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Stefan has been following a Turkish nomadic family for seven years. He is invited to stay as their friend and lives close together with them from time to time. He finds them through their mobile phone in various places throughout the country, living in cramped conditions without heat, electricity, clean water or proper sewer systems, in abandoned house skeletons and under motorway bridges. Difficulties with money, health care, and welfare rights take turns playing havoc on their lives, and every day is a struggle to keep the whole of the large family alive.
From the introduction to “The Family” by Stefan Bladh, published by Nouvel Publishing in March 2010:
“We lay beside each other like a rosary, feet next to faces. Me at the end next to big brother Ali, 20. On the other side is dad Hüseyin, 40; snoring. The little ones are tucked into the middle. Above us is the booming noise of traffic, it’s late summer and the air is raw and damp. I tug the blanket I stole from the hotel further up over my nose, but the bitter cold and the acrid stench of garbage, urine, and greasy food still gets through. Also, beyond that, the highway smell: exhaust fumes, asphalt, burned rubber. We sleep on randomly dug up carpets and blankets, our rest provided us by the viaduct’s concrete foundation. The night is jet black. I lay awake listening to the sound of stray dogs chasing rats in and out of refuse bins, accompanied by the whispering of people’s feet sneaking past us in the gravel.”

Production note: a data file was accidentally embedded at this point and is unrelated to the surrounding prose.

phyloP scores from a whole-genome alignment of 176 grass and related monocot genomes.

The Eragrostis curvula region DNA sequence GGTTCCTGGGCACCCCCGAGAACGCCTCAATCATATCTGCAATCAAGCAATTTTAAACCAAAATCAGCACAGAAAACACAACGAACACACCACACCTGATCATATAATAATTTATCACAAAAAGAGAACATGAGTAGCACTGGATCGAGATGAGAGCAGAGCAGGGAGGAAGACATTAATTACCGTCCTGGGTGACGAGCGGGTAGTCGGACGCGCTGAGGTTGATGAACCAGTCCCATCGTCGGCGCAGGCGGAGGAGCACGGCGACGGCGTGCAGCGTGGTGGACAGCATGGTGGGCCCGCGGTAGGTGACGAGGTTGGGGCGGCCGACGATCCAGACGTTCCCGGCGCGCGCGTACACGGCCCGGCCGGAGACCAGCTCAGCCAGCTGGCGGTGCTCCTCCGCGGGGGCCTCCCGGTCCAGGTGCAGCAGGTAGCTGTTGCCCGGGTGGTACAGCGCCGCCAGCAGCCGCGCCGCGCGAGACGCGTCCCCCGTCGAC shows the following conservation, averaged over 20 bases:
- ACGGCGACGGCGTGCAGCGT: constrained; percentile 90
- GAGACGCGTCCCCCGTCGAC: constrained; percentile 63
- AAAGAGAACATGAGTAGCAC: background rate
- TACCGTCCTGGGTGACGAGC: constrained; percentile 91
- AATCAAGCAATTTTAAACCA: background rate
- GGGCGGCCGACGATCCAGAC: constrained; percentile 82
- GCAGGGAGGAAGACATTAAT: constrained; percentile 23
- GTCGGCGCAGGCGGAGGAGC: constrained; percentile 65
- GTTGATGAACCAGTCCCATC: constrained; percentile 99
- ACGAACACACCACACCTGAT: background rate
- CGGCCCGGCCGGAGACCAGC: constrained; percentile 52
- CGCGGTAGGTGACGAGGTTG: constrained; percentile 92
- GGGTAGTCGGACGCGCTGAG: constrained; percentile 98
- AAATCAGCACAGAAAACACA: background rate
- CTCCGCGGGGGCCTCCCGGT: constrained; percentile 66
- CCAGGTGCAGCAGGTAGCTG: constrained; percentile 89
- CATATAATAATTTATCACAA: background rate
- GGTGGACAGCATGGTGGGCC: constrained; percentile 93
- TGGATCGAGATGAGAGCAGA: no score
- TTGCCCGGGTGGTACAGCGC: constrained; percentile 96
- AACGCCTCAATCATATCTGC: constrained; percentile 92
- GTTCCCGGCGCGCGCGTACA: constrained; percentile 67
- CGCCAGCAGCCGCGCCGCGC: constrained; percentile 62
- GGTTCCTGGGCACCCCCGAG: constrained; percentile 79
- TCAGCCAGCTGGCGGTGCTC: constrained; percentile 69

Stefan Bladh was born in 1976 in Örebro, Sweden. He is now based in Stockholm where he has been working as a professional photographer since 2002. He spends most of his time traveling and working in middle Asia and eastern Europe.
Photographer Anders Petersen states in a brief afterward of the book: “Stefan is invited both as a friend and a photographer and he is aware of the responsibility this invitation brings. You´ll find his pictures full of despair and tenderness, focusing on the humanity we share. He knows that photography is not all about photography. In the end, it is the encounter that matters the most.”
The book The Family is available from PhotoEye